Electric Literature is a new literary magazine that seeks to reinvigorate the short story through e-publishing, mobile technology, and social media. With the amazing short story collections that have been published this year, from Both Ways is the Only Way I Want It by Maile Meloy to Alice Munro’s Too Much Happiness, it would seem that Electric Literature is perfectly positioned for the resurgence of the contemporary short story.
And critics have responded favorably to Electric Literature‘s mission. The Washington Post calls the magazine, “A refreshingly bold act of optimism.” A.O. Scott of The New York Times writes:
Like any creative act, writing fiction carries within it an implicit belief in the future. Electric Literature was created by people who believe in the future of writing.
With all this good cheer and optimism, then, I must say it is slightly ironic that the short story which stood out for me in the second issue of Electric Literature was “The Slough” by Pasha Malla.
What comes to mind after reading the story is not “hope for the future” but the quote by Henry David Thoreau:
Most men lead lives of quiet desperation and go to the grave with the song still in them.
Perhaps the short story form captures the mood of the present cultural moment because it is the best literary medium for delivering the bitter truth.
Young people especially are feeling the desperation of no jobs, a weak economy, and no sign things will improve any time soon. More importantly, as the last of the Me-generation comes of age, many feel a lack of purpose in the trenches of a corporate-minded society.
Job and money is what defined their parents, and what they expected to define them, but without that, then what? No story that I’ve read recently illustrates this modern day dilemma like “The Slough” by Pasha Malla. Interestingly, the author tells the first half of the story without giving names to his characters as if they represented “everyman.”
Two young people living together find their lives beyond boring and without stimulation. They loaf through their days and weeks without a spark of enthusiasm. To kick things up a bit, the girlfriend decides to continue to apply a special kind of cream which she tells her boyfriend will give her a whole new body skin. Her skin will be changed completely.
Now, as the boyfriend watches figure-skating on the “broke-dick T.V.,” he begins to question the wisdom of their moving in together. “Do I really know this girl?” he wonders. He goes back to his T.V., hoping that just once, one of the skaters will fall to break the monotony of his very dull life. (That the skin cream may have a real purpose comes later in the story.) Their kissing and love-making are bland and stale, and he is sick to death of his commute to work where he carries a briefcase containing only a sandwich because his girlfriend wants him to look professional.
He looked in the lighted windows at the commuters: the frustration on their faces; all those briefcases on all those laps.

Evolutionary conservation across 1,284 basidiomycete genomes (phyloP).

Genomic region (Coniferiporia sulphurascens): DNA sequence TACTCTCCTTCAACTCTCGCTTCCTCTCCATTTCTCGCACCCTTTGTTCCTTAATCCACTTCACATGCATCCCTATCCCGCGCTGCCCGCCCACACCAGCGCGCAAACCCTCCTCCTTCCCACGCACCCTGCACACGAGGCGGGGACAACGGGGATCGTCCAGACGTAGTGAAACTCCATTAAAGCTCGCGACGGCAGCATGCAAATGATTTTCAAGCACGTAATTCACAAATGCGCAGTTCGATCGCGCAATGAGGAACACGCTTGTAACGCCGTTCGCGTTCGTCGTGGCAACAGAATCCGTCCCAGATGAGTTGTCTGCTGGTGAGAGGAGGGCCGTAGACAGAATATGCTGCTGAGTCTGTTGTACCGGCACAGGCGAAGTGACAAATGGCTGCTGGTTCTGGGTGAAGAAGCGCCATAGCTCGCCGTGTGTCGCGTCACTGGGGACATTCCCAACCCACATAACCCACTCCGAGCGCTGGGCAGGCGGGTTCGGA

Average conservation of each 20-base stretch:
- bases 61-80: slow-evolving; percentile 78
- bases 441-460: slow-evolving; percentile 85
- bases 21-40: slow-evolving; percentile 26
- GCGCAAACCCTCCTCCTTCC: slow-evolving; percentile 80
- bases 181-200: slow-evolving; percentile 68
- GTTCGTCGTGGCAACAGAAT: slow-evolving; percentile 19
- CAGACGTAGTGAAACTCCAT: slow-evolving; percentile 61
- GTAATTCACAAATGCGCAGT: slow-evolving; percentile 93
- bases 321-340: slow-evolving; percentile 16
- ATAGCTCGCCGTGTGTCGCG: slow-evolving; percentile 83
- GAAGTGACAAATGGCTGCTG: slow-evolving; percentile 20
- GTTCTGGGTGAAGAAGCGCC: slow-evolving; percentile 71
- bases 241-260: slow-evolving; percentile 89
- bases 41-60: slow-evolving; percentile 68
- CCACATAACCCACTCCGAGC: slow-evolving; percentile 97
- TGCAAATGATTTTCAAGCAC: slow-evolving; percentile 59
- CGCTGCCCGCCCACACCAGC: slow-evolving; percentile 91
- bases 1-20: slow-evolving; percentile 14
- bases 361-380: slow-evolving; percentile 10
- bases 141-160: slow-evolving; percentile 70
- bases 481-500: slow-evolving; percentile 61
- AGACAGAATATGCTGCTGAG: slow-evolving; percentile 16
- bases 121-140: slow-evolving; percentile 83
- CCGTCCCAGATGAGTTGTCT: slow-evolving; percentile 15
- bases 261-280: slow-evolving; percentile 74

In sheer desperation to keep the relationship going, and from his need to spark up his own life, he decides to try the skin cream himself, until he finds out the cost, $400.00 What the reader thinks here is: what they both need is, not new skin, but a new life.
One of the most telling aspects of the story is their plan to eat alone on Valentine’s Day at different restaurants in order to experience what real loneliness feels like, and then to realize more deeply their own relationship, giving the reader the insight that real emotion eludes both of them. They do this for the seven years they live together.
The author is adept at creating an interesting subtext that lurks beneath the story-line, and he accurately conveys the emotions of his characters, even though they cannot identify their own feelings.
Left alone, he put his head in his hands and sat there like that, on the toilet lid in the stall in the bathroom, until his lunch break was over.
Chapter II of the story brings some surprises where Lee’s (the girlfriend) life becomes more realized, drastically changing the tone and texture of the story. Pasha (the boyfriend) suddenly has something to really care about, but is he capable or does he even know how?
Lee is sick, very sick, and when Pasha visits her in the hospital, we read:
She gets coughing again. I watch her and try to summon some inkling of compassion but I can’t. All I feel is impatient.
Only when Pasha realizes that Lee might actually die, does his authentic emotion pour forth. Only in the absence of life—does Pasha come alive. He is now genuinely depressed for a real reason rather than being depressed for the absence of a reason or purpose. When Pasha returns to his dark and lonely apartment, he goes to his bedroom closet and finds something he has forgotten about; something that will continue to bring real meaning to his life.
I look forward to reading the next issue of Electric Literature which is bringing back the short story in multimedia form. To find out more about this enterprise, be sure to check out their website.
Gretta Barclay is a passionate reader, writer, and lover of art in all its forms. She writes essays, short stories, poems, and novels. Her first novel, “To See a Sundog”, is an adventure story that takes place in a small Midwest town. She is in the process of writing her second novel.